Statements of Learning

The following table shows how history is linked to central features of learning and teaching outlined in the Framework for Junior Cycle 2015.

The statement Examples of relevant learning
SOL 3: The student creates, appreciates and critically interprets a wide range of texts. Students will interrogate a range of primary and secondary historical sources and will use their historical knowledge and conceptual understanding to produce their own texts using a variety of formats.
SOL 6:  The student appreciates and respects how diverse values, beliefs and traditions have contributed to the communities and culture in which he/ she lives. Students will learn about the roots of their historical inheritance through exploring aspects of the history of their own locality, such as interviewing older people about religious practices and traditions.
SOL 7: The student values what it means to be an active citizen, with rights and responsibilities to local and wider contexts. Students will explore how the role of the individual in society evolved over time, including an exploration of the concept of rights and citizenship, by exploring how ordinary people lived under different systems of government, such as Nazi Germany or the Soviet Union.
SOL 8: The student values local, national and international heritage, understands the importance of the relationship between past and current events and the forces that drive change.   Students will explore why certain historical events are commemorated, such as the Holocaust; they will investigate the historical roots of a contemporary issue or theme and examine how, for example, the Crusades have impacted on the modern world.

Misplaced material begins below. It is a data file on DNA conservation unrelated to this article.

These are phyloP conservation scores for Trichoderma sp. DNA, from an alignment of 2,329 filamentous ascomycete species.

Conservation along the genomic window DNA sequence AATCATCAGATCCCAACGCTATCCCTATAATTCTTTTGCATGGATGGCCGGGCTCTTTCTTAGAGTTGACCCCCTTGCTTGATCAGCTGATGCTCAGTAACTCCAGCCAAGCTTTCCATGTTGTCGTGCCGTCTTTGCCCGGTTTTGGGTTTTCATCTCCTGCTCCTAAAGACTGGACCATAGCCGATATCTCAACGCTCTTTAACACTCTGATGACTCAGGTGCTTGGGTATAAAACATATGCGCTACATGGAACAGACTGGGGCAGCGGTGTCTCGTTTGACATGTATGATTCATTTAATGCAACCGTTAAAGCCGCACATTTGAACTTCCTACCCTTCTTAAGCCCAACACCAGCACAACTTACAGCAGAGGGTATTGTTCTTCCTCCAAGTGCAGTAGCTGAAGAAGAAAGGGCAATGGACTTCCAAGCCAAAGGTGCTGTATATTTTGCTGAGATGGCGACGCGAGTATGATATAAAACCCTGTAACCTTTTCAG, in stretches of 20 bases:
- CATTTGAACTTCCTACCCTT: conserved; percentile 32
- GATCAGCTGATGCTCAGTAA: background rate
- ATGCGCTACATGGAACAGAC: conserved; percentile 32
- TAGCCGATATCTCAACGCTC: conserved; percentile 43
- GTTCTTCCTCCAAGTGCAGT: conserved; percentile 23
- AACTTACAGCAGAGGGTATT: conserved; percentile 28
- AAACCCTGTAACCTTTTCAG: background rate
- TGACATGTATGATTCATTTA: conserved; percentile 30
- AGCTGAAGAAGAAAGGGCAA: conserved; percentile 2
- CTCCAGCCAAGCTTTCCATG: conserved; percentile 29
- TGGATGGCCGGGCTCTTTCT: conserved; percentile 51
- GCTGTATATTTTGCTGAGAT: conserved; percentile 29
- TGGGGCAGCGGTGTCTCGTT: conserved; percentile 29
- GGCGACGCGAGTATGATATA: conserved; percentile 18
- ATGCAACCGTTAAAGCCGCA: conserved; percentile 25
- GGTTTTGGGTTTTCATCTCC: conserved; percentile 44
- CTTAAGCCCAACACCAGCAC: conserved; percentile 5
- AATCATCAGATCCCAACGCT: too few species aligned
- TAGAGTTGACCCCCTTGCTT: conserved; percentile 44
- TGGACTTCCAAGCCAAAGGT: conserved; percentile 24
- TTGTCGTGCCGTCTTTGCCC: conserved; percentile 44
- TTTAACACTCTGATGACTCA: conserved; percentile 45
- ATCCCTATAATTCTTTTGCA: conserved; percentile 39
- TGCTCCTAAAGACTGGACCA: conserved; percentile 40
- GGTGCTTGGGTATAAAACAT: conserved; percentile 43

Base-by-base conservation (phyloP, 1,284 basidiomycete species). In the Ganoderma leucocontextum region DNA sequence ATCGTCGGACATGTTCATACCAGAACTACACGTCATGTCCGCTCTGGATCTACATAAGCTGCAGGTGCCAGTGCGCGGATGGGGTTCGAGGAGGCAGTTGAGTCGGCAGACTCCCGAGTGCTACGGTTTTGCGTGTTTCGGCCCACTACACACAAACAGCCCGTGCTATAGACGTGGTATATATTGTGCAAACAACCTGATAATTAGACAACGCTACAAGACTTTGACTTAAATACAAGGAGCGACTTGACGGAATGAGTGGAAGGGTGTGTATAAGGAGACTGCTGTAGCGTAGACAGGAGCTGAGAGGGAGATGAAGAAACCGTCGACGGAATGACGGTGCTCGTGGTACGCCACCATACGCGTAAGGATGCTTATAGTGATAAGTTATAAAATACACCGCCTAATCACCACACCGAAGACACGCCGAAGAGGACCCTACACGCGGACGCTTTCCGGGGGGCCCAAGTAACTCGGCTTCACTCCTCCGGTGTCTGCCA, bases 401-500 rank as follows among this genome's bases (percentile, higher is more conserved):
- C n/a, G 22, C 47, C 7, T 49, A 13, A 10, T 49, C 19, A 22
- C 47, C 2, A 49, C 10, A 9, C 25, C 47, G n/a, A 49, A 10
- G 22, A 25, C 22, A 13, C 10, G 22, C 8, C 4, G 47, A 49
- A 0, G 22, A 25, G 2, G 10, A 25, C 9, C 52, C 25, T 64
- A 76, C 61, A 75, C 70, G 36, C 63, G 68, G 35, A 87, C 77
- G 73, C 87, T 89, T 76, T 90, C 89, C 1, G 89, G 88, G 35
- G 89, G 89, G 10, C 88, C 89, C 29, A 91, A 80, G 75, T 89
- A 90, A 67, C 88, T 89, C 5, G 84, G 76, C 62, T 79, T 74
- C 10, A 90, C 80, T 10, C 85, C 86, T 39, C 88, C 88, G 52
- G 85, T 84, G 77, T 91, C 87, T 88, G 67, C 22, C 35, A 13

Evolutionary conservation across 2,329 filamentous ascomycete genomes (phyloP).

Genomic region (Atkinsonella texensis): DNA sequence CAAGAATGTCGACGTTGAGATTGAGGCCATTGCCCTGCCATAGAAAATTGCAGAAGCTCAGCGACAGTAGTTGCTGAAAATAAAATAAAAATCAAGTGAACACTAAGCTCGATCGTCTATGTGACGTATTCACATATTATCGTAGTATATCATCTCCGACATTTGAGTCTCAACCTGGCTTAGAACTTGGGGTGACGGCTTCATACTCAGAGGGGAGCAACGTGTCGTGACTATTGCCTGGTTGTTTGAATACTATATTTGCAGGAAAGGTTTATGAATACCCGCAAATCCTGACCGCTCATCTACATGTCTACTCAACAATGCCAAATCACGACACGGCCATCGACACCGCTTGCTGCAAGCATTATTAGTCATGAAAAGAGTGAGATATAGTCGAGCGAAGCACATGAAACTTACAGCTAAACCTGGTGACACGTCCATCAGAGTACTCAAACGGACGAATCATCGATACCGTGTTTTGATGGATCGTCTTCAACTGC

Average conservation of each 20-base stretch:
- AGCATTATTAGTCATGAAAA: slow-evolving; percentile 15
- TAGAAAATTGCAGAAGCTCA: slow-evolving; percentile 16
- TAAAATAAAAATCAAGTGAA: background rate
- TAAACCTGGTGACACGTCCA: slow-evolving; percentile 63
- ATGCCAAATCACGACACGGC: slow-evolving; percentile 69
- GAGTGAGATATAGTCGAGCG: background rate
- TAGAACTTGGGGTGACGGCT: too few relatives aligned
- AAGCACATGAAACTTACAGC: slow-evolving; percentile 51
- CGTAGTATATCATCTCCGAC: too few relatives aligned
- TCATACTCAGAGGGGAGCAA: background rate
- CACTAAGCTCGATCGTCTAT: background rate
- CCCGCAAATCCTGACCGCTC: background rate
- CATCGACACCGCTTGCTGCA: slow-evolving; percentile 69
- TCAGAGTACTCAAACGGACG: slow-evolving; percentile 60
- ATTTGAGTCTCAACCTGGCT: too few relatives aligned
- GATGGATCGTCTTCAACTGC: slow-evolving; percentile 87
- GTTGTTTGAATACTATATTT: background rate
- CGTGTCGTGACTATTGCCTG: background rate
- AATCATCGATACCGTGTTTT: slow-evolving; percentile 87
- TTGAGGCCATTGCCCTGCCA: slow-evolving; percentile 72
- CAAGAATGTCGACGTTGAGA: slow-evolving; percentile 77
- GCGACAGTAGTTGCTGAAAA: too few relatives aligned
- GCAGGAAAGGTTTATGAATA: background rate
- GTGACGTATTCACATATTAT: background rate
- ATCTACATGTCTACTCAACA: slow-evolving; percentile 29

SOL 9: The student understands the origins and impact of social, economic and environmental aspects of the world around him/ her. The student will explore social change by looking at causes and consequences of migration patterns or population change, such as those caused by the Black Death or by exploring how migration and settlement affected identity on the island of Ireland.
SOL 18: The student observes and evaluates empirical events and processes and draws valid conclusions and deductions. Students will explore the discipline of history, including working with evidence and making historical judgements based on an interrogation of evidence; for example, exploring how the 1916 Rising influenced the events that led to the Anglo-Irish Treaty in 1921.
SOL 24: The student uses technology and digital media tools to learn, communicate, work and think collaboratively and creatively in a responsible and ethical manner. Students will engage with and critically evaluate ICT when locating historical sources and evidence and in the creation of responses to questions about the past.